Tess Holliday has insisted that ‘society hates fat people’ after the $490 strawberry dress she was criticized for wearing to the Grammys went viral months later because ‘a bunch of skinny people wore it on TikTok.’
The 35-year-old plus-sized model dazzled in the whimsical pink tulle frock by designer Lirika Matoshi when she walked the red carpet in January, but she’s hardly gotten any credit for the popularity of the dress, which has taken over social media this summer.
Holliday shared photos and videos of herself wearing the look while calling out the double standard that plus-size people face. In her posts, she pointed out that she wore the now famous strawberry dress seven months ago — and was shamed for it.
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Take that: Tess Holliday, 35, has clapped back at being named ‘worst-dressed’ after wearing designer Lirika Matoshi’s $490 strawberry midi dress to the Grammys in January
Not right: The plus-size model noted she was criticized for wearing it, ‘but now because a bunch of skinny people wore it on TikTok everyone cares’
Making her case: Holliday called out the double standard, saying ‘society hates fat people’
‘I like how this dress had me on worst dressed lists when I wore it in January to the Grammys, but now bc a bunch of skinny ppl wore it on TikTok everyone cares,’ she wrote on Instagram and Twitter. ‘To sum it up: our society hates fat people, especially when we are winning.’
She thanked Matoshi and her stylist Meaghan O’Connor for making her ‘feel like a princess seven months ago.’
Holliday’s fans took to the comments to praise her red carpet look, with one woman saying the model gave her the confidence to buy the dress.
‘I just finally purchased this dress in May but I saw it for the first time when you wore it and that’s what made me want it so badly!’ she wrote.
Double standard: The whimsical pink tulle dress has taken over social media this summer, and while Holliday was the first to wear it publicly, she’s hardly gotten any credit for its popularity
Going viral: Many TikTok users who have purchased the ‘It’ dress have shared videos of themselves twirling around in it
Summer look: Isabelle Chaput and Nelson Tiberghies, the creators behind the Young Emperors social media accounts, donned his and hers versions of Matoshi’s strawberry dress in May
‘Just know that you inspired me to save up and get this dress and I haven’t found a place to wear it to yet but I feel so confident every time I put it on thanks to you.’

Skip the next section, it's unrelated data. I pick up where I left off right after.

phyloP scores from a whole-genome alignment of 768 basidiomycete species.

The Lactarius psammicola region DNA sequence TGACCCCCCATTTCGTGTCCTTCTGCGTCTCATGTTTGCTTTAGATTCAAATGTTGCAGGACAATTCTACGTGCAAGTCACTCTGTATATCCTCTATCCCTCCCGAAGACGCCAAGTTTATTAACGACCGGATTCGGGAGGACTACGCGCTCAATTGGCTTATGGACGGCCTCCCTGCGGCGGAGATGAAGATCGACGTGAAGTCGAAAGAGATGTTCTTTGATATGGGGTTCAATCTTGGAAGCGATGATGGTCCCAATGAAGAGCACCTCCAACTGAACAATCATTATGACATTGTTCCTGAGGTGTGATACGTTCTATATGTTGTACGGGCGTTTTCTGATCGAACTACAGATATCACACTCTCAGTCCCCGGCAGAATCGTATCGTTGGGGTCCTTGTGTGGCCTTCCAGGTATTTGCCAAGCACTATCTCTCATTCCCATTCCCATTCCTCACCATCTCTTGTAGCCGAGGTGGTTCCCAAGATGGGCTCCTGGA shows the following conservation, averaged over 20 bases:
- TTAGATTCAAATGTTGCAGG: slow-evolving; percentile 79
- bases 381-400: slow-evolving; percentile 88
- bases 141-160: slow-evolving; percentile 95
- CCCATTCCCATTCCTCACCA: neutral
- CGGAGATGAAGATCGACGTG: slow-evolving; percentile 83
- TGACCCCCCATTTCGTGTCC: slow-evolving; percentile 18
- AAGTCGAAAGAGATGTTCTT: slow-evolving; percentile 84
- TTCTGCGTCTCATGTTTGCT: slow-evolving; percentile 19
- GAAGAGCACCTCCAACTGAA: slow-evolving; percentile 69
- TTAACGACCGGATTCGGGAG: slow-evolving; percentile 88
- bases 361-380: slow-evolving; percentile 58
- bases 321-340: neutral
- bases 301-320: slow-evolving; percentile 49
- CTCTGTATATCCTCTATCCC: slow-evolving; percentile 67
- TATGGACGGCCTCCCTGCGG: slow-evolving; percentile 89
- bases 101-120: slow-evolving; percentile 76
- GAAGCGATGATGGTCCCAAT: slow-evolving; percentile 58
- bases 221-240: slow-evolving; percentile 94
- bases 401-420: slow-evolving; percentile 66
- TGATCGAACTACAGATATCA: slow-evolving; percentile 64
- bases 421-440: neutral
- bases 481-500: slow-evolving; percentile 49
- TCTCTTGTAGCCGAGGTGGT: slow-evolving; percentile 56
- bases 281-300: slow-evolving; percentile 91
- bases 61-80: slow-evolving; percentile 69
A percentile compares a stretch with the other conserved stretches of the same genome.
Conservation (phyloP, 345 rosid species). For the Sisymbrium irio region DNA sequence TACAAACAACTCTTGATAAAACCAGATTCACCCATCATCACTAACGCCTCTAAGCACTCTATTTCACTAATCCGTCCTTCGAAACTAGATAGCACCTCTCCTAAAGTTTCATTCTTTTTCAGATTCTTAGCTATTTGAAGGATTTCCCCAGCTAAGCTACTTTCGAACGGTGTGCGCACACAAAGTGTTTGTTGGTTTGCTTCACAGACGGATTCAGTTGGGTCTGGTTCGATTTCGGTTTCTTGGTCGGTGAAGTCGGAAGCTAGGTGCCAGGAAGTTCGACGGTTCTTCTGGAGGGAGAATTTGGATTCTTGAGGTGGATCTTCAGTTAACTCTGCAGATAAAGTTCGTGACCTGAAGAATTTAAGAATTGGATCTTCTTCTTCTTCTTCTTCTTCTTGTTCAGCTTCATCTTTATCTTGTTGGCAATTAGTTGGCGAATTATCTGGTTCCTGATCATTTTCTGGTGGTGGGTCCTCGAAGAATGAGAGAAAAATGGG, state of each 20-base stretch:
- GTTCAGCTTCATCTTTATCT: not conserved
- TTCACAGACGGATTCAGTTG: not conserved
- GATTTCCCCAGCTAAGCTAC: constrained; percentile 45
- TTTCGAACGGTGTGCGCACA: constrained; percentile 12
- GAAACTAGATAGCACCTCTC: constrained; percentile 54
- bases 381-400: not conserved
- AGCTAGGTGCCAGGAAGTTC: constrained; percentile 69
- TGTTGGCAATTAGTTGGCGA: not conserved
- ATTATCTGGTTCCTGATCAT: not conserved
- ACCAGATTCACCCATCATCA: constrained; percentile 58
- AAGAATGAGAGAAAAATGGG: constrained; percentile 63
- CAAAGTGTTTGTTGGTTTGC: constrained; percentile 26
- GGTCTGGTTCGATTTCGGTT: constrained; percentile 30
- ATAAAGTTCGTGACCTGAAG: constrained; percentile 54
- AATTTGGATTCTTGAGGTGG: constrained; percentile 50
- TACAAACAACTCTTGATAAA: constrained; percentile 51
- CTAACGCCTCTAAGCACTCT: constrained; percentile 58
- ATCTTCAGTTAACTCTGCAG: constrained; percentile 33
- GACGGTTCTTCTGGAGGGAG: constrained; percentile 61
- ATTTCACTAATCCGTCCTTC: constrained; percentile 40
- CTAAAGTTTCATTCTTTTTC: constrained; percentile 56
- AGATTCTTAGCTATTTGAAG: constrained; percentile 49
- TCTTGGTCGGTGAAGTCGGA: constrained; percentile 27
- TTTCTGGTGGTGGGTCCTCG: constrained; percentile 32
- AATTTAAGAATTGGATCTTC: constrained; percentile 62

‘YOU are the person responsible for making the strawberry dress a juicy look. End of discussion,’ another wrote.
While Holliday was the first to publicly wear the dress, a number of articles have credited the rise of the ‘cottagecore’ trend with the popularity of the glittery strawberry-covered frock, which has been seen all over TikTok.
Isabelle Chaput and Nelson Tiberghies, the creators behind the Young Emperors social media accounts, donned his and hers versions of Matoshi’s strawberry dress and matching masks in a TikTok video shared in May.
Power of social media: Many people who have gotten the dress said they first saw it on TikTok
Right time: A number of articles have credited the rise of the ‘cottagecore’ trend with its popularity on social media
In demand: Matoshi saw a 738 per cent increase in orders of the dress from July to August
Others have posted clips of themselves unboxing the dress and excitedly twirling in it after trying it on.
Matoshi told the New York Post that she is working 24/7 to fulfill a 738 per cent increase in orders of the dress from July to August.
While speaking with Vulture, Holliday explained she had no idea the dress had become a viral sensation until a friend sent her a Twitter thread about it.
‘This person was like, “I find it really ironic that Holliday wore this dress at the Grammys in January, and no one gave a s**t until slender people on TikTok were wearing it.” I looked, saw that it was in fact trending,’ she said.
Looking back: Holliday shared a video of herself wearing the frock before hitting the Grammys red carpet
Finding out: Holliday explained she had no idea the dress had become a viral sensation until a friend sent her a Twitter thread about it
Real reason: In a series of follow-up tweets, Holliday stressed that she is frustrated by the treatment of plus-size people in fashion, not the fact that she was deemed ‘worst-dressed’
‘I really started to examine, Well, why is this so popular now? Why are people acting like it’s new? That’s when I started to get a little frustrated.’
Holliday said that for weeks after the Grammys her ‘inbox was flooded’ with messages from people who slammed the dress, but it’s not the criticism that bothers her. The model’s frustration is with the fashion industry’s treatment of plus-size people.
‘The real issue that I have is the erasure people are trying to do with my very valid feelings in regard to how plus-size and fat people are treated in fashion,’ she said. ‘The way that people just kind of overlook us and pretend that, you know, we don’t have style, that we aren’t trendy or fashionable. It’s dehumanizing.’
Holliday shared a similar sentiment on Twitter, writing: ‘I’m aware some people said I looked nice in my Grammys dress and I never said I didn’t make best dressed lists as well as WORST dressed, but y’all are purposely ignoring the important part of my post: SOCIETY TREATS FAT PEOPLE LIKE WE ARE INVISIBLE.’